In addition to requiring adequate ice strength to resist ice movement, an ice island must have sufficient sliding resistance on the sea floor. This is accomplished by making the island large enough so that the contact area and weight of the island produces the required sliding resistance. Islands on the order of 300 feet in diameter and 50 feet thick have been considered in the public literature. We proposed larger diameter and smaller thickness ice islands be constructed when using construction techniques which result in a warm saline ice, e.g. just slightly below freezing. As shown in FIG. 1, an ice island has been made on an area having a sea floor 10, sea water 12, a natural ice sheet 14, and constructed ice 16. This ice island can be constructed by flooding the area on top of ice sheet 14 on which it is desired to produce the ice island. The water is confined to the selected area where it freezes and additional water is continually added until the constructed ice is of the desired thickness. As can be seen in FIG. 1, the weight of the constructed ice 16 deforms the layer of the natural ice 14 until eventually it rests on the bottom 10. The diameter of our large ice island is at least 1000 to 2000 feet wide. Large diameter ice islands have two distinct advantages over smaller diameter and thicker islands. First, as the build-up rate of these techniques is determined by the weather conditions, only a limited thickness of ice can be constructed each day. By designing a larger diameter ice island, the required island thickness to resist ice movement is reduced and the island can be constructed and ready for drilling sooner. The final thickness of the island is limited by the growth rate and time available before drilling; however, the island diameter only depends on the number of pumps, etc., that are available. Second, and equally important, thinner ice islands cool faster. It is to be noted that the ice islands are constructed when the ambient temperature is normally much colder than the sea water. In fact, it is preferred that the ambient temperature be -25 C. or colder when the ice islands are constructed. In any event, the ambient temperature has to be lower than the freezing point of the water used. It is necessary for the warm, constructed ice to cool to have adequate strength to resist internal shear. As the thermal conductivity of ice is low, thick ice islands do not have sufficient time to cool at depth before drilling must begin. The lower portions of the thick islands, e.g., 50 feet or more, remain warm and would fail when the surrounding sea ice moves. Thus, by increasing the island diameter, the required island thickness is reduced, thereby decreasing the construction time as well as permitting more cooling with resulting ice strength.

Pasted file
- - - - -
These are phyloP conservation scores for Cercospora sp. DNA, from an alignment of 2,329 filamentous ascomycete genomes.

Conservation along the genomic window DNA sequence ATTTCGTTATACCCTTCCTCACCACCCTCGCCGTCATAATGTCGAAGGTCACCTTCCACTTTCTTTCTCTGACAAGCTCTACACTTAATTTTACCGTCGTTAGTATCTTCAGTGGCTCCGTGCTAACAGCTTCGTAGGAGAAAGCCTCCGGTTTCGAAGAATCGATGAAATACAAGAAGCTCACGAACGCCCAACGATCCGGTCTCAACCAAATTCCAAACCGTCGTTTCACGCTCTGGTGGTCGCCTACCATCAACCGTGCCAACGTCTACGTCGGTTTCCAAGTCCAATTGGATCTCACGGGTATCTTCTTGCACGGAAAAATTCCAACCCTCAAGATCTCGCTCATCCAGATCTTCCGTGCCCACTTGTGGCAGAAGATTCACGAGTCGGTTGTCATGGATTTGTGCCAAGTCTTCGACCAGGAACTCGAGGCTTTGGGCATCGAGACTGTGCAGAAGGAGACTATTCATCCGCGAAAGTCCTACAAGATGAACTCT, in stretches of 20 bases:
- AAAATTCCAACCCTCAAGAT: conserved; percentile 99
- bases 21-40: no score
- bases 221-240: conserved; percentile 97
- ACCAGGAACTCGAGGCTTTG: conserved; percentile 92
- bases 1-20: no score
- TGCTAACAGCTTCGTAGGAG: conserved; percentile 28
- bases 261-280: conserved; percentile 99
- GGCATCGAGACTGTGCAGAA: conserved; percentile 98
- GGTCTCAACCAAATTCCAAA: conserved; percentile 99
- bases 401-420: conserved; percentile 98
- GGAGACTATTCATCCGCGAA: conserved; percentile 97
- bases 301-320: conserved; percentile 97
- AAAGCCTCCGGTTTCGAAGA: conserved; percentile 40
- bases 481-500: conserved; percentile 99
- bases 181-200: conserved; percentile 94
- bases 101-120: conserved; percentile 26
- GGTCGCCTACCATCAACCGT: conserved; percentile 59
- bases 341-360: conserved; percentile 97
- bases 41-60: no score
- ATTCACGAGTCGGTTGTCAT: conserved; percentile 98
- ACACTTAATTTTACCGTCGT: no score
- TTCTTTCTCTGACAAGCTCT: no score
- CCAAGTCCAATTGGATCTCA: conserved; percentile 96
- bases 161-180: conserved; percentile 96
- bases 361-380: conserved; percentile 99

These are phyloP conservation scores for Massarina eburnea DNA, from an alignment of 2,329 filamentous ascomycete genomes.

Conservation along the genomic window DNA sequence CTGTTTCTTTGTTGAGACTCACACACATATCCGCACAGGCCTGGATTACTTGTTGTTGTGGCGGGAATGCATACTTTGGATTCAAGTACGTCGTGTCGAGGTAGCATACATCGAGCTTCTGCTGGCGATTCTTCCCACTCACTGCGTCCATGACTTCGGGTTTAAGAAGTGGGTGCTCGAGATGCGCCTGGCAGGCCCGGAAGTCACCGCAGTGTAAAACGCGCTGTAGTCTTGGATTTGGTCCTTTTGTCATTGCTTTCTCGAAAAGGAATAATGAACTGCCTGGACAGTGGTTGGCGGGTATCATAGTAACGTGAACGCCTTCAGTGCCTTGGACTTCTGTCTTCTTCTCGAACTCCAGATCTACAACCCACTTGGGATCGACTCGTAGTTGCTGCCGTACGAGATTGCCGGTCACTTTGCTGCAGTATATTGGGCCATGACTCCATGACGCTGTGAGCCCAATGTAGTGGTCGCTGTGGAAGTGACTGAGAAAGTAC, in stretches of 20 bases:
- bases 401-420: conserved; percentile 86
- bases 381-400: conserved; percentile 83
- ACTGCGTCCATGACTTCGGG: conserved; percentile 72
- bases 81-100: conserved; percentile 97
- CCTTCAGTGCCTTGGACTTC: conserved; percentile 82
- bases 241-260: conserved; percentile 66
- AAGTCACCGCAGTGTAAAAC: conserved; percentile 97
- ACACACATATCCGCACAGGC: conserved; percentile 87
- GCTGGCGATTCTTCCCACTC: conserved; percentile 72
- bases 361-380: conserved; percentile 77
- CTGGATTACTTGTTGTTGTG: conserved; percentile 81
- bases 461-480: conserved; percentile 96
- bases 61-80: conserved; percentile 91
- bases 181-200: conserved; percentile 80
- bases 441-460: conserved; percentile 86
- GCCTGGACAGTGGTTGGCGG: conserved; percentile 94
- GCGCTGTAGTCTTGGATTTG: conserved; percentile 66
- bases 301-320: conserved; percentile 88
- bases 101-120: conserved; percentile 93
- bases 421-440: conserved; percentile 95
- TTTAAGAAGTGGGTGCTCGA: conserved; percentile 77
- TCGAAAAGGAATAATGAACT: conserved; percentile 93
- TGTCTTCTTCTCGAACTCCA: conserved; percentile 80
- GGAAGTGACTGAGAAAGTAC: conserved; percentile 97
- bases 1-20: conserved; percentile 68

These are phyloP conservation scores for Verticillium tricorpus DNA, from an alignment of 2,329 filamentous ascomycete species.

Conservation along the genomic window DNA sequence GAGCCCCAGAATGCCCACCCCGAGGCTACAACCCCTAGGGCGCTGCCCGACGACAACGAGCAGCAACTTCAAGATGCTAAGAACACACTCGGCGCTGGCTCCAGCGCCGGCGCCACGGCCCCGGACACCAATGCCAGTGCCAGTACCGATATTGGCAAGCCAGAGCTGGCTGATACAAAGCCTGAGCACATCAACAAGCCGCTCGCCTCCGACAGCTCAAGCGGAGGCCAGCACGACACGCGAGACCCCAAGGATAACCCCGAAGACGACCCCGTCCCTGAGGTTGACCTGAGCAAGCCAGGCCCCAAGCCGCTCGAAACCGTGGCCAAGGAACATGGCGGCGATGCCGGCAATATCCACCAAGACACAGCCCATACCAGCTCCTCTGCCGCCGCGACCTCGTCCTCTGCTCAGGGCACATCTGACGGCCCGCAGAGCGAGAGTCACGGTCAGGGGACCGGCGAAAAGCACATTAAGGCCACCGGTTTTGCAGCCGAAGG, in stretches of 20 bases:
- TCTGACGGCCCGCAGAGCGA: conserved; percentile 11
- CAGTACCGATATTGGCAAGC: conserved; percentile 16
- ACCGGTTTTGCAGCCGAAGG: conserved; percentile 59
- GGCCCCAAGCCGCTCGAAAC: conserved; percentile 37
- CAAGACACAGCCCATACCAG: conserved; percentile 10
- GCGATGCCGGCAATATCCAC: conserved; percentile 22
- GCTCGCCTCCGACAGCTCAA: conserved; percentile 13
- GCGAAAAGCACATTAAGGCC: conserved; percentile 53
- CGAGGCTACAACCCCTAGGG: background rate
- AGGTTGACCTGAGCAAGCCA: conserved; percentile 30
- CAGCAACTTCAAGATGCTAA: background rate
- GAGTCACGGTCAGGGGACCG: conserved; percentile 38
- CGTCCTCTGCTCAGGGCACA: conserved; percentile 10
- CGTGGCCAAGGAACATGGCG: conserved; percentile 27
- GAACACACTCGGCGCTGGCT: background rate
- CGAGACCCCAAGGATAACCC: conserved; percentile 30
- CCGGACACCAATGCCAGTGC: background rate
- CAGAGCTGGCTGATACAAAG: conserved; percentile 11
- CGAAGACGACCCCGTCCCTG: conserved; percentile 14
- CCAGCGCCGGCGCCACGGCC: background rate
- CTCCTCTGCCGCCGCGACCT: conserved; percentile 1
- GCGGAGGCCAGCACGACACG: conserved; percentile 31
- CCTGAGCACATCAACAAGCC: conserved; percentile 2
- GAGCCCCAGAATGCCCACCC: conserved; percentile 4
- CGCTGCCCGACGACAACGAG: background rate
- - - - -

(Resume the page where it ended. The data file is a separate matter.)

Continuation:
Attention is next directed to FIG. 2 for an illustration of what we can call our fresh water/sea water ice island. The strength of the constructed ice may be increased by decreasing the ice salinity. This may be accomplished by using lower salinity water during construction; however, we prefer to use freah water. As seen in FIG. 2, there are two layers of constructed ice; a lower layer 20 is a fresh-water-constructed ice and the upper layer 22 is a saline-constructed ice. By using the fresh water to prepare the lower layer 20, we greatly increase the strength of the ice. It is this lower layer 20 which must resist the internal shear forces caused by movement of the surrounding ice sheet 14. It is noted that the lower constructed ice layer 20 is built up until its top is at least equal to the heigth of the natural ice sheet 14. The ice island above this level is not subjected to the severe shear forces and thus the upper constructed ice layer 22 can be made by using sea water. The fresh or low salinity water may be transported from nearby lakes or rivers by trucks or pipelines or produced on-site by desalinization of sea water. As fresh water is more difficult to obtain than sea water, only the lower portion of the ice island which is susceptible to shear forces needs to be constructed with the fresh water. Should low salinity water be used for construction, an upper bound for the water salinity will depend on the temperature and salinity of the constructed ice during drilling, as these parameters govern the ice strength. For a discussion of ice strength and salinity of the water, reference is made to Schwarz, J. and Weeks, W. F. (1977), Engineering Properties of Sea Ice, Journal of Glaciology, Vol. 19, no. 81, p. 499-531.